Profitable companies that received millions of dollars in JobKeeper are handing big bonuses to executives as the government chases down debts from pensioners and job seekers.
The 2020-21 corporate earnings season is in full flight and less than 12 months after raking in millions from JobKeeper, companies like Seven West Media, ARB and Nick Scali are rewarding their executives.
Seven chief James Warburton declared his station the “number one” in TV on Monday after unveiling a $318 million annual net profit.
The company still refuses to repay more than $50 million in JobKeeper payments.
But it paid Mr Warburton a huge $1.01 million bonus.
In total, the company paid $1.89 million in executive bonuses last financial year.
That’s enough to pay the bills of hundreds of pensioners who are being chased by the Morrison government for JobKeeper overpayments.
As reported last week, more than 11,000 people received debt notices over $32 million in JobKeeper payments to income support recipients.
The government is chasing the bill despite deciding not to pursue large public firms for JobKeeper, in what Labor has called a double standard.
JobKeeping it in the family
The capacity of more than 65 ASX-listed companies to repay JobKeeper continues to increase as they book even higher profits over the reporting season.
Companies that took JobKeeper last year are paying out more money to shareholders despite leaving taxpayers in the lurch for millions.
Although Seven has refrained from declaring any dividends in 2020-21, the same can’t be said for 4×4 retailer ARB.
Founded by the Brown family in 1975, the company unveiled a 97 per cent rise in annual net profits to $112 million on Tuesday.
As a result, it announced a new $31.7 million dividend, taking total investor returns to $71 million since April 2020.
Although chair Roger Brown and managing director Andrew Brown were paid no bonuses, the family received $12 million in dividend payments.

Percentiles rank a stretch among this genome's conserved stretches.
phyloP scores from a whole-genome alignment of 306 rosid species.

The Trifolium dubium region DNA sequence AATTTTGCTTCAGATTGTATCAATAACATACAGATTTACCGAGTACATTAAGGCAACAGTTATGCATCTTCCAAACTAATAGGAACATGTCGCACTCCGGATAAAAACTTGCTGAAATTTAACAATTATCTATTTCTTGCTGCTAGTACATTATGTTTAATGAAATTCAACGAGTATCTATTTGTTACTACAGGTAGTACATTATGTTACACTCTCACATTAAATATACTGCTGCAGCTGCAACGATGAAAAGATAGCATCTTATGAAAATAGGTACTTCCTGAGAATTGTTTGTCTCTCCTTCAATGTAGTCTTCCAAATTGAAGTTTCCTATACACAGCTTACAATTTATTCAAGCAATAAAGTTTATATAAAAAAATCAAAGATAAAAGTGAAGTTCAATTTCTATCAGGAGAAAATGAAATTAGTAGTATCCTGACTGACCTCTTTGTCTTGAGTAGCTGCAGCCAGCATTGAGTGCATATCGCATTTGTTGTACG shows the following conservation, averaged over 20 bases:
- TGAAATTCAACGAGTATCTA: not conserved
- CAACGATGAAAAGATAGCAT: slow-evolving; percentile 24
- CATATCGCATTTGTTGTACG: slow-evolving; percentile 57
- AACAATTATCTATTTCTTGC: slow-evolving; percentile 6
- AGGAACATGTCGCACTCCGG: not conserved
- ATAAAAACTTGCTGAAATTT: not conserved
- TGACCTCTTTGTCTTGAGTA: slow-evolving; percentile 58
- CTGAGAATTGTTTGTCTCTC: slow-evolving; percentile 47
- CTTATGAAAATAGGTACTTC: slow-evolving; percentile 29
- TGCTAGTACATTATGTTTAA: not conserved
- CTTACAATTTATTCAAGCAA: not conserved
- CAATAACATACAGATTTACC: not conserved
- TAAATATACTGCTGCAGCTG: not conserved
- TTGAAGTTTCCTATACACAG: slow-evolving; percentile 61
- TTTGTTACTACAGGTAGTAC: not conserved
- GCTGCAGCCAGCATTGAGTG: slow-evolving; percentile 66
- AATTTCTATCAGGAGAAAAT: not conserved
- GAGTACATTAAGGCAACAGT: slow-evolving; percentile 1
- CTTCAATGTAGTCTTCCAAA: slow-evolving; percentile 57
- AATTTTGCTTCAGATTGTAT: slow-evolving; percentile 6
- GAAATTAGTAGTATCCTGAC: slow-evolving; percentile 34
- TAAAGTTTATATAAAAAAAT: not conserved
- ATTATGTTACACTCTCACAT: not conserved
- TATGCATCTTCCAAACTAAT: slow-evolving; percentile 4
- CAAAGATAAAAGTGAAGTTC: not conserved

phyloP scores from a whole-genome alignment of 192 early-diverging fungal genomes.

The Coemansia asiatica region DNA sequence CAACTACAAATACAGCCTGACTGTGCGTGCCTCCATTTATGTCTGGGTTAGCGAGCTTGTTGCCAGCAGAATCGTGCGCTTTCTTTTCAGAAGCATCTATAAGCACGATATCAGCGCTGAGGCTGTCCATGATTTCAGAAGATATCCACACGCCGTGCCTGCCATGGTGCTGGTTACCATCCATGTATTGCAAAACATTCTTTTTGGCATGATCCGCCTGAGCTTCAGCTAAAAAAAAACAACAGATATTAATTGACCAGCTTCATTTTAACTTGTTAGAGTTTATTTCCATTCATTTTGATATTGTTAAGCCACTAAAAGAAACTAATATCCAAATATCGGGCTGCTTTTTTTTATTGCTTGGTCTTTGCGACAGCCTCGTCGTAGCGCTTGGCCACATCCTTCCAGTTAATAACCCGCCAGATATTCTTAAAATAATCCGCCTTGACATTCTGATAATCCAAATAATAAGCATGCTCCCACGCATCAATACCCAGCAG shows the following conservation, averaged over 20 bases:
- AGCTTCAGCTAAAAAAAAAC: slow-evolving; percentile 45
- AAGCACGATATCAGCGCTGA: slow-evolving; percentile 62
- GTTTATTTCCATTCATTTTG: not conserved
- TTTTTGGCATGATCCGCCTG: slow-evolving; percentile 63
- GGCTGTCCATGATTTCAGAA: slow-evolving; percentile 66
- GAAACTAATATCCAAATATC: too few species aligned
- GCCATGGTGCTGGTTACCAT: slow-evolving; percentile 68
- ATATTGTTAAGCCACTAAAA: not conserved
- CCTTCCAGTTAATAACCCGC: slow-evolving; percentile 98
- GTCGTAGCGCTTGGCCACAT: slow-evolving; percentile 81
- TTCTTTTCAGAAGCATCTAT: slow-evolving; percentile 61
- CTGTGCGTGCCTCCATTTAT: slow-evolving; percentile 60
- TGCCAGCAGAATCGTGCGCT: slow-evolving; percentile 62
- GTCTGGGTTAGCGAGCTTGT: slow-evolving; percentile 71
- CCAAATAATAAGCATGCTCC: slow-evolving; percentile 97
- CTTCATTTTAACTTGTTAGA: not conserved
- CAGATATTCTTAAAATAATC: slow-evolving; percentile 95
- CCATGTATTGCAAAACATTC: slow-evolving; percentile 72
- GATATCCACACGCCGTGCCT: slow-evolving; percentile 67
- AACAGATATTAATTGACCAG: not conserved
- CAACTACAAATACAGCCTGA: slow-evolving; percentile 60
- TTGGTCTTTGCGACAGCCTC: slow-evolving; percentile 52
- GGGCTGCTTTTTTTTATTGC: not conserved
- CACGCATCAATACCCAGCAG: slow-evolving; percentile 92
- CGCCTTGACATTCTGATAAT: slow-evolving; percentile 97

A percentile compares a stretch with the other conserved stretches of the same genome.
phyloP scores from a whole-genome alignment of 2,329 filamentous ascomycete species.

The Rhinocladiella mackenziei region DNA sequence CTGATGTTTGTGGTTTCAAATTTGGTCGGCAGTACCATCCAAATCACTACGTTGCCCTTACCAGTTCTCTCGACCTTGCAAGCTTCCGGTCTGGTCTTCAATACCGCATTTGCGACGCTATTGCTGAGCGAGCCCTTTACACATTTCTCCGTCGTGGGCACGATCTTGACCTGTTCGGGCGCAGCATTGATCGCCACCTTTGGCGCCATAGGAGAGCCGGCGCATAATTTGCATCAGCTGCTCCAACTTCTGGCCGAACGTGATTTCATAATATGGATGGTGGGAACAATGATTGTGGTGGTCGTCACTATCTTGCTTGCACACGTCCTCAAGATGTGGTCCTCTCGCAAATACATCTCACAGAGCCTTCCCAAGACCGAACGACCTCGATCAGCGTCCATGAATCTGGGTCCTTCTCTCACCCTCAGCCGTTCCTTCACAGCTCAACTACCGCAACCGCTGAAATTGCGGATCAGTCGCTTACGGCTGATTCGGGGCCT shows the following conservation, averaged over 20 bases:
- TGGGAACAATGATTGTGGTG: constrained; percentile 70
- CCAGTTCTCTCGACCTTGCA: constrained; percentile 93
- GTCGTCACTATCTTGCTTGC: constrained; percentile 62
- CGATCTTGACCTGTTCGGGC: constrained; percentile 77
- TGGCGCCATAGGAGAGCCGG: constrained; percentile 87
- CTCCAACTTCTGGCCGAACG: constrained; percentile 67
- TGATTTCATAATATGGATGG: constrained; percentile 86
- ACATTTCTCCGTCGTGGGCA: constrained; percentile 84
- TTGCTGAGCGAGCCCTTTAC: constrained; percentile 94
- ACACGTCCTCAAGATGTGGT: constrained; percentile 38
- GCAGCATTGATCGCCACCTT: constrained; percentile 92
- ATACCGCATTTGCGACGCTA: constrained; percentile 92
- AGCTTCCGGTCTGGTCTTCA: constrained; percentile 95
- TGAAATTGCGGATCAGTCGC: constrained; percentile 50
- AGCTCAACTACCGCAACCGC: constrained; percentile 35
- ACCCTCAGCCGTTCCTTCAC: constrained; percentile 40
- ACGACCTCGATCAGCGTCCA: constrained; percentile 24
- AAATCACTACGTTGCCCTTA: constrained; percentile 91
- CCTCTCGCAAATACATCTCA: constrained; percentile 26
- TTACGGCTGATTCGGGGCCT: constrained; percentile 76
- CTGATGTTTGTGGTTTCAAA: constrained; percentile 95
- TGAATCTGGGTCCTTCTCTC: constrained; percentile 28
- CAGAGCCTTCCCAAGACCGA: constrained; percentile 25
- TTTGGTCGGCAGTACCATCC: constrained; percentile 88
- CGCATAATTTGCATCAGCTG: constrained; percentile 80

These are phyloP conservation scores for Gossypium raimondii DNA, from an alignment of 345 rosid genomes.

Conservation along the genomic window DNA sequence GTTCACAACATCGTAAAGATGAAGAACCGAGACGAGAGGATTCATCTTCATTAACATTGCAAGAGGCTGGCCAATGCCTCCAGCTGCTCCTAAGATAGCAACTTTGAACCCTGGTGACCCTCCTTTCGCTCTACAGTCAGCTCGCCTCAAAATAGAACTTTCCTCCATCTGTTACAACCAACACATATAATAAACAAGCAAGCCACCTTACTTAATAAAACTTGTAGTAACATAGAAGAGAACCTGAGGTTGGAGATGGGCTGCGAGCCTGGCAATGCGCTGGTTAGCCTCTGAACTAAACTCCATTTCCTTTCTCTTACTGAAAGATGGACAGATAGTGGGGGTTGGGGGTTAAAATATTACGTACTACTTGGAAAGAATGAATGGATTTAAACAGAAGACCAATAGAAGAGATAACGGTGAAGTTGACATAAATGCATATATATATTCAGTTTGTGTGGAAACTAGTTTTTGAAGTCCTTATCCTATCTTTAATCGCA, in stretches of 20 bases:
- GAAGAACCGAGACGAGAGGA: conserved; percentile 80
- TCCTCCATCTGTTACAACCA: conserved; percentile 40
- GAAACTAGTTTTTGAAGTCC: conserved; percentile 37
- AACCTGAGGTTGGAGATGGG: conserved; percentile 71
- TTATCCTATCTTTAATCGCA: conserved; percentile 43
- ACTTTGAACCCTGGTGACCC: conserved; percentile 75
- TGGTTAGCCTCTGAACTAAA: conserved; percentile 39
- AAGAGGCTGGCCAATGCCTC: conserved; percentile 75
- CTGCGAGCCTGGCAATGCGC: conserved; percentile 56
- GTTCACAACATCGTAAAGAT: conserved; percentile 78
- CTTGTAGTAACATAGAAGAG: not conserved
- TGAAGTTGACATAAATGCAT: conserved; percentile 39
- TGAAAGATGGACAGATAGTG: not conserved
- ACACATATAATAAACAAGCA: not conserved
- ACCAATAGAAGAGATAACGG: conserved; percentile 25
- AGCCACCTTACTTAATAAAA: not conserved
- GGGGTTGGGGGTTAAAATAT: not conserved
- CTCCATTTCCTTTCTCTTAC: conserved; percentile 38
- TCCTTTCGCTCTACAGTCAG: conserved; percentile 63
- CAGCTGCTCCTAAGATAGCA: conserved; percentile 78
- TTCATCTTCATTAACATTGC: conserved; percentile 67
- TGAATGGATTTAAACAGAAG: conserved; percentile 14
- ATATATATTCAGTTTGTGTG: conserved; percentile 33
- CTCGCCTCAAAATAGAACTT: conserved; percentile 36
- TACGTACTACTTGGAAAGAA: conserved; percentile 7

It comes after another family business, furniture retailer Nick Scali, refused to repay JobKeeper in full despite more than doubling its profits.
Chief executive Anthony Scali has been paid millions of dollars in dividends as a large shareholder and also earned a $750,000 bonus last financial year.
JobKeeper secrets under wraps
Although public companies have come under scrutiny for paying millions of dollars to investors despite taking JobKeeper, many more private firms took the wage subsidies without needing them.
We don’t know how much these companies took, as unlike New Zealand there is no public register listing the recipients in Australia. But research has indicated it runs into the tens of billions of dollars.
Ongoing efforts to force the Australian Tax Office (ATO) to dish the dirt ran into a hurdle last week when commissioner Chris Jordan refused a Senate order to produce a list of JobKeeper companies.
The ATO has argued providing such a list would undermine confidence in the tax system, but key senators have disagreed, setting the stage for a public battle with the Tax Office when parliament resumes – lockdown permitting – next week.
As TND reported in January, the ATO has kept extensive records of the companies that received JobKeeper, as well as how much revenue each made on a monthly basis for as long as they were eligible.